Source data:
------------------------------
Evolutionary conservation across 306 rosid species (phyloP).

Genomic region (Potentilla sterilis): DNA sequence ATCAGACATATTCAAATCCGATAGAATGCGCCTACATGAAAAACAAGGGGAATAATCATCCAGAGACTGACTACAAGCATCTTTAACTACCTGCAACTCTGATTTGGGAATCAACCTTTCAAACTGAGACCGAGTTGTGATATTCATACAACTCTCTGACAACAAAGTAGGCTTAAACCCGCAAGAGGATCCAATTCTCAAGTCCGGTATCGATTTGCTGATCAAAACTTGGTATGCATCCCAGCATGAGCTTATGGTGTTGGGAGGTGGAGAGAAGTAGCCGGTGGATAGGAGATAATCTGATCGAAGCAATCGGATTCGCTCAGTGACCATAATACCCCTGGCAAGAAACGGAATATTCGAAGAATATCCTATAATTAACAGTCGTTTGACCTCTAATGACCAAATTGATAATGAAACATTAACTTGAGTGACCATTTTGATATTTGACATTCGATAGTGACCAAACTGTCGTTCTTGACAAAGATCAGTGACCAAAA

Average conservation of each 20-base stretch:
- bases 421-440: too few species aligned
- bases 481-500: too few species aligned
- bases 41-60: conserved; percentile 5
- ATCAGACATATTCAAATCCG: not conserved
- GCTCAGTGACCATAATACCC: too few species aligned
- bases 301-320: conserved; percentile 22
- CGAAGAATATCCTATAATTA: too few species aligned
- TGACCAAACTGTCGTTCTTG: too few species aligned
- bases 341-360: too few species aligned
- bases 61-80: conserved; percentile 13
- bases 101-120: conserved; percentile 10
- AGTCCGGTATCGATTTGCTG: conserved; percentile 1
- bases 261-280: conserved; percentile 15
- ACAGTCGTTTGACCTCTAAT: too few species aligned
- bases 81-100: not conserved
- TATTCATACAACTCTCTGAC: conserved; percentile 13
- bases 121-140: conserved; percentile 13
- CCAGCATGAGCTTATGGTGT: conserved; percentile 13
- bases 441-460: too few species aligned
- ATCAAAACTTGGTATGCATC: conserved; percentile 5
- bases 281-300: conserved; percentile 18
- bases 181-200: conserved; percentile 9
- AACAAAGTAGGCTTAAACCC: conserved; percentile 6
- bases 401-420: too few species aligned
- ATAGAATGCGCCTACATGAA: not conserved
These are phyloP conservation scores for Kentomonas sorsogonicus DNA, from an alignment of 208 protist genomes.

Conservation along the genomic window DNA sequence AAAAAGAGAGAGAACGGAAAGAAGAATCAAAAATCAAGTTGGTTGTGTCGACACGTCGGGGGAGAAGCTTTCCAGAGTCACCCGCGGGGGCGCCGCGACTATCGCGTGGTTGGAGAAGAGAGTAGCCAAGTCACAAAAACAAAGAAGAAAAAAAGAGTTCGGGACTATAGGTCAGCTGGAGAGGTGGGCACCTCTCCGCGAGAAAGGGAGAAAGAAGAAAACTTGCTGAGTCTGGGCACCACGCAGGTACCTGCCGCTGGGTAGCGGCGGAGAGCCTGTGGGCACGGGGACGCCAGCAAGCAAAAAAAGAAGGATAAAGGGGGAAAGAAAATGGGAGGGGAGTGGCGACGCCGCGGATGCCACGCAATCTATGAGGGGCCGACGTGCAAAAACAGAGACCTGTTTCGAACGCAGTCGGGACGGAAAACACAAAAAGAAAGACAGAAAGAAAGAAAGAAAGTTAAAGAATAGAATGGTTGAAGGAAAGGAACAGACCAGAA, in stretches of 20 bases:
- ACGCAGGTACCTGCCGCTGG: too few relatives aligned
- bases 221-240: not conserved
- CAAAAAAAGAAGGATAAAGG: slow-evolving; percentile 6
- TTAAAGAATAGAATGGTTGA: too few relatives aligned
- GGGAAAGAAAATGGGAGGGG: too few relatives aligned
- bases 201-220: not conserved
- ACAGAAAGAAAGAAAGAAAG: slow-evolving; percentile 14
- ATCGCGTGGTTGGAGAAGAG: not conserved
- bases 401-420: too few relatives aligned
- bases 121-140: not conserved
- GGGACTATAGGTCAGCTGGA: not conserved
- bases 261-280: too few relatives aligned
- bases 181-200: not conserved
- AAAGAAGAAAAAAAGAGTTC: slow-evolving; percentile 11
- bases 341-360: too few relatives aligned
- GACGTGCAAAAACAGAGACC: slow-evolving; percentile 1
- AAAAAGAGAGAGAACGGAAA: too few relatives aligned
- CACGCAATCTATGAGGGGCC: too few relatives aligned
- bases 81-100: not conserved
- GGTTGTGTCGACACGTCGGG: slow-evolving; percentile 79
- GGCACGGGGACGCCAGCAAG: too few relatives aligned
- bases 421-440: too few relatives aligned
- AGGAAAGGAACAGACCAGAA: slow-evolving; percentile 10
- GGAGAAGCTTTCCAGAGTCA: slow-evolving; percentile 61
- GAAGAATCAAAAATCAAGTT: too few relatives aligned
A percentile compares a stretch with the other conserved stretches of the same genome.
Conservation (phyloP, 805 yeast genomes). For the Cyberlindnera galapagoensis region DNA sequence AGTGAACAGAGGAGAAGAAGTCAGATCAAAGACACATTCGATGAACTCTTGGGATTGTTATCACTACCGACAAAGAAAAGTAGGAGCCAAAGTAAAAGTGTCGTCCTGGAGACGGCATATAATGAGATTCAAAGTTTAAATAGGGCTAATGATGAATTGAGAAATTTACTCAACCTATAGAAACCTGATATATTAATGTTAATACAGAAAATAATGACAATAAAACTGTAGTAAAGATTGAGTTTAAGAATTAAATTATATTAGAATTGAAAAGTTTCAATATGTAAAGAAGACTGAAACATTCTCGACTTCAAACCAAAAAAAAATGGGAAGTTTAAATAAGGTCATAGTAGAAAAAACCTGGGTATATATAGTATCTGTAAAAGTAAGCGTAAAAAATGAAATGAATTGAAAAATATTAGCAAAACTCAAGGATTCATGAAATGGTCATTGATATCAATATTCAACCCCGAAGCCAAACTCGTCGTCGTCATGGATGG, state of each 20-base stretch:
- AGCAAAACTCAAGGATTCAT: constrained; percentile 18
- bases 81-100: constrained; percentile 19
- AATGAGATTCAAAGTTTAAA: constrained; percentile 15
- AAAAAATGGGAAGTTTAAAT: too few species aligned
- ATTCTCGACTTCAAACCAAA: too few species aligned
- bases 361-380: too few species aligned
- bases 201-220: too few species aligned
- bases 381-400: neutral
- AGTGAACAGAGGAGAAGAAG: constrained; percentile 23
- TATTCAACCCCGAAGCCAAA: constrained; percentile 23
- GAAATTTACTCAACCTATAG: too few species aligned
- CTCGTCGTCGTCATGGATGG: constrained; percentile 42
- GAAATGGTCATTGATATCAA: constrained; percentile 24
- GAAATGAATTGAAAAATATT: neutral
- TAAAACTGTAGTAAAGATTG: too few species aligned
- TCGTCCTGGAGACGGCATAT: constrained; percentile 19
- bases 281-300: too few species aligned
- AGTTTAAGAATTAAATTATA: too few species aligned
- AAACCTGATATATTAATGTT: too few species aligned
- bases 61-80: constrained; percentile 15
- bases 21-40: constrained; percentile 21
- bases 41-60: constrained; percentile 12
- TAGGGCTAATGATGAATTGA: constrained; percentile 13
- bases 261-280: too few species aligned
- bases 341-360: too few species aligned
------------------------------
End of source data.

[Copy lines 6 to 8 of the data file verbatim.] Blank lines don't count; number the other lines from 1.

- bases 41-60: conserved; percentile 5
- ATCAGACATATTCAAATCCG: not conserved
- GCTCAGTGACCATAATACCC: too few species aligned